2009 Annual Science Report
Arizona State University Reporting | JUL 2008 – AUG 2009
Stoichiometry of Life, Task 1: Laboratory Studies in Biological Stoichiometry
Living things require a broad menu of chemical elements to function. This project aims to quantify the chemical elements required by prokaryotes – the class of terrestrial organisms thought most similar to those that might be present in extraterrestrial settings – through laboratory experiments. These experiments will also teach us the ways in which such organisms cope with scarcity of the bioessential elements nitrogen, phosphorus and iron. We are also conducting experiments to isolate micro-organisms that use the element arsenic in place of phosphorus, if they exist. In Year 1 we initiated the first stage of these experiments.
During the past six months we have been developing the apparatus, media, and approaches for our first proposed nutrient limitation study using Synechocystis sp. PCC 6803. We have designed the chemostat vessels and the lighting and pumping systems. We worked to modify the standard BG11 medium for our purposes but discovered that unacceptable precipitates were forming when autoclaved. We assayed the maximum growth rate (um) of the Synechocystis sp. PCC 6803 for the lab conditions. We successfully switched to modifications of “COMBO” medium that is used extensively in Elser’s lab. Chemostats are now equilibrating to three growth rates (90%, 50%, and 10% of um) and we expect to complete the comprehensive metabolic, genomic, biochemical, and stoichiometric measurements within the next month. We have also worked to develop the assay methods we will use when the cultures are ready, including methods of macromolecular quantification and metabolic performance (oxygen production and consumption).
In subtask A “Element limitation and autotrophic C export”, co-PI Susanne Neuer and students have begun studies to investigate extracellular polysaccharide (EPS) production and characterization of the model cyanobacterium Synechococcus sp. WH 8102 under N-, P-, or Fe-limitation. Preliminary experiments have shown aggregate formation in the late exponential stage in batch cultures. We have also begun to develop axenic chemostat cultures of the Synechoccus and are working on protocols for the quantitative analysis of EPS.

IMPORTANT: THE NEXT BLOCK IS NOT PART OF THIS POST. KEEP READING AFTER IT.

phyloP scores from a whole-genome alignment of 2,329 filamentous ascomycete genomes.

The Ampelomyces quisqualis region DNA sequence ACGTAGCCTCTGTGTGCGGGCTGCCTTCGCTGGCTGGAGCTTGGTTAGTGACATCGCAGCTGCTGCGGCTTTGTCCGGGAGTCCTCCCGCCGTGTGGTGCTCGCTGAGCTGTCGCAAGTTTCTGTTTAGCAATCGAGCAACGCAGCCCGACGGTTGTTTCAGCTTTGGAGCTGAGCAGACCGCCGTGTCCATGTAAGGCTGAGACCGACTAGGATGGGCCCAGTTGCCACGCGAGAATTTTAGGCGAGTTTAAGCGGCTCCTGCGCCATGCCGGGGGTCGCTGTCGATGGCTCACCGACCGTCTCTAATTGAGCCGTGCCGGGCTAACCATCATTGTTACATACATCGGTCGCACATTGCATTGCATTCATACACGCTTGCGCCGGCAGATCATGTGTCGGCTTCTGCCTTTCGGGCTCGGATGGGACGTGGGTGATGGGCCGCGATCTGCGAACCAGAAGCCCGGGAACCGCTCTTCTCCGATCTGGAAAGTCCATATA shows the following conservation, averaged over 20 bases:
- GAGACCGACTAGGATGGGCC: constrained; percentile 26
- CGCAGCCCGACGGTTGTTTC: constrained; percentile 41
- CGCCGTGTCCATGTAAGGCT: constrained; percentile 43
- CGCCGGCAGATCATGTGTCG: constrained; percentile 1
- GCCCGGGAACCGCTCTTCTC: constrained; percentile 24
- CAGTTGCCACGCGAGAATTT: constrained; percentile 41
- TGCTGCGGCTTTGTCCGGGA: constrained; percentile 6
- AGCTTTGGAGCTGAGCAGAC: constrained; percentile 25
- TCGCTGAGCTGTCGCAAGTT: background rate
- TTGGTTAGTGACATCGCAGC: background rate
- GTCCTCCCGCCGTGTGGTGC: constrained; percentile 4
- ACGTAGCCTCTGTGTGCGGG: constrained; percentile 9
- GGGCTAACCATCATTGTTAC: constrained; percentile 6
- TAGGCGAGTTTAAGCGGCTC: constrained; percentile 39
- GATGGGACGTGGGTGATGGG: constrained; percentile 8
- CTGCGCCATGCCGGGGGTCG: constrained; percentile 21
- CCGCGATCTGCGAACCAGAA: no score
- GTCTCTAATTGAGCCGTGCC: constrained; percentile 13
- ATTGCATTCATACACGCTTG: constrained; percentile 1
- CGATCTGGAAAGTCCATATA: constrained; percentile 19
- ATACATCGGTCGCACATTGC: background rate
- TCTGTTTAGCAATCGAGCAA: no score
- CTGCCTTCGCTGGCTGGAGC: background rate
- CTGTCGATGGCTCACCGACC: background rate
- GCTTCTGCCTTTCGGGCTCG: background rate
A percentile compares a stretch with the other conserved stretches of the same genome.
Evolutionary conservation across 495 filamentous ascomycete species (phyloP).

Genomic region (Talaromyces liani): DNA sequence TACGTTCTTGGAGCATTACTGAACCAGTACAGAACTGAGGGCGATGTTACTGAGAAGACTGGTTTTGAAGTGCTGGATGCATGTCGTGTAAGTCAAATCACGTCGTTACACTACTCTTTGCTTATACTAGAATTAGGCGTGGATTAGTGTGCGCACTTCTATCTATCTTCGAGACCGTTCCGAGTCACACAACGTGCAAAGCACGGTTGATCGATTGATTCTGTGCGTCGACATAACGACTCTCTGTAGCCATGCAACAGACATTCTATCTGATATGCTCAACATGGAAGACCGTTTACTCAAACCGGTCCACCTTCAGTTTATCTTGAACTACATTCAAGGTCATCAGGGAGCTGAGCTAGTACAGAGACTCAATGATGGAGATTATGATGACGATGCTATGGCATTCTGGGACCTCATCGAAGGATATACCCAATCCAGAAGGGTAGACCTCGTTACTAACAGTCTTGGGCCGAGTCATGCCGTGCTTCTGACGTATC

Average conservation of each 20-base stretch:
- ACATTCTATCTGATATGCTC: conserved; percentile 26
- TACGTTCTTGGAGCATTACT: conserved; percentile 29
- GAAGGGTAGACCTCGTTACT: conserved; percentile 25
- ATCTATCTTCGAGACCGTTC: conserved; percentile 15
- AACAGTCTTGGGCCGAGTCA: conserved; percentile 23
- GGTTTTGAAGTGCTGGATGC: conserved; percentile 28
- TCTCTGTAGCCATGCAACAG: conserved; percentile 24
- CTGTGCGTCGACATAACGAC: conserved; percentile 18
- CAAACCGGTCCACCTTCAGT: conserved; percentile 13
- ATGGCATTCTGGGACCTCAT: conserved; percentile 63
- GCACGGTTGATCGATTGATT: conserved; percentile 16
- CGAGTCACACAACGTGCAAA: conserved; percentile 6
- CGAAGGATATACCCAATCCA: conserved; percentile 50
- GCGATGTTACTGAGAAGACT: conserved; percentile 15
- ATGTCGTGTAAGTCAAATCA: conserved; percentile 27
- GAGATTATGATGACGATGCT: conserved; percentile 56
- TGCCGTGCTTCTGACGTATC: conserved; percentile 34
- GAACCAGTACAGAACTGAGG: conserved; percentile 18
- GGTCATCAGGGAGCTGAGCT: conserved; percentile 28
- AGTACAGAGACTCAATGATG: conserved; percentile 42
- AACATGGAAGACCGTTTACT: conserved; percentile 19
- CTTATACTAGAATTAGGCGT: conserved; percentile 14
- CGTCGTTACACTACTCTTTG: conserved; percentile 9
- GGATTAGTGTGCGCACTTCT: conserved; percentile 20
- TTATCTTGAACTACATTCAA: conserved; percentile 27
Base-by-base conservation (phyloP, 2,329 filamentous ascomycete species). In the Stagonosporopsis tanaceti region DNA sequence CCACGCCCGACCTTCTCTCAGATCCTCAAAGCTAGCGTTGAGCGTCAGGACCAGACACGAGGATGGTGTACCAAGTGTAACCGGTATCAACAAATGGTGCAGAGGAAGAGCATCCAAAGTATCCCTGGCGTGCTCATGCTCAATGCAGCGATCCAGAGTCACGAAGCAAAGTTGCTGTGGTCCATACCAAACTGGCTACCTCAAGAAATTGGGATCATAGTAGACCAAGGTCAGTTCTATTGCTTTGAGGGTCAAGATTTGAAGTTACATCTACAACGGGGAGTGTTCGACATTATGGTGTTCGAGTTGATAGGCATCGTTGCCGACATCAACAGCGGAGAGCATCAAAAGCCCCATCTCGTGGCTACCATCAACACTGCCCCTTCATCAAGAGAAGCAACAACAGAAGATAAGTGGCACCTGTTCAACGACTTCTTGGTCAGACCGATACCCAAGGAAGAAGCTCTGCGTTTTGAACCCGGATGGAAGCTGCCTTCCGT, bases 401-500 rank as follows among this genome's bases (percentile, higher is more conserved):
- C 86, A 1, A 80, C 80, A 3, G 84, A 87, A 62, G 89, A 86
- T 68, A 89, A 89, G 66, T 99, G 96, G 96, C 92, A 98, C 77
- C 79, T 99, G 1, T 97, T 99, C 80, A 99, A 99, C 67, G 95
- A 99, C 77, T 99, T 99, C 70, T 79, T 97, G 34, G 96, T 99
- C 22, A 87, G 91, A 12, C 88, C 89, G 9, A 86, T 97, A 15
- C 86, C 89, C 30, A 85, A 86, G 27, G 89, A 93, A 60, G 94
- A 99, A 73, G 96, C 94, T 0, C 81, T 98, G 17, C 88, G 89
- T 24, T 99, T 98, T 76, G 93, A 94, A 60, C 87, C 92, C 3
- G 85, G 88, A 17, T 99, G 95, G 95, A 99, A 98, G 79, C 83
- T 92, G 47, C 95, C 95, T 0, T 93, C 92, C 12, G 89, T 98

In subtask B “Alternative life”, collaborator Felisa Wolfe-Simon (with additional support from a NASA NAI DDF award) has pursued studies related to the possibility of arsenate-based life forms. Field collection of samples and preliminary experiments have generated data suggesting a novel use of arsenic in the high salinity, elevated pH and arsenic-enriched waters of Mono Lake (CA). Thus far we have see slow but steady growth and increased turbidity in aerobic enrichment cultures without added phosphate but including up to 5mM arsenate and 10 mM glucose, cultivated for many generations over >2 months. Microbial populations present have been verified by microscopy and plating.
Wolfe-Simon, F., Davies, P. C. W., & Anbar, A. D. (2009). Did nature also choose arsenic?. Int.Jnl Astrobiol., 8(02), 69. doi:10.1017/s1473550408004394
PROJECT INVESTIGATORS:James Elser
PROJECT MEMBERS:Ariel Anbar
RELATED OBJECTIVES:Objective 5.1
Environment-dependent, molecular evolution in microorganisms
Co-evolution of microbial communities
Biochemical adaptation to extreme environments
Effects of environmental changes on microbial ecosystems
Adaptation and evolution of life beyond Earth
Biosignatures to be sought in Solar System materials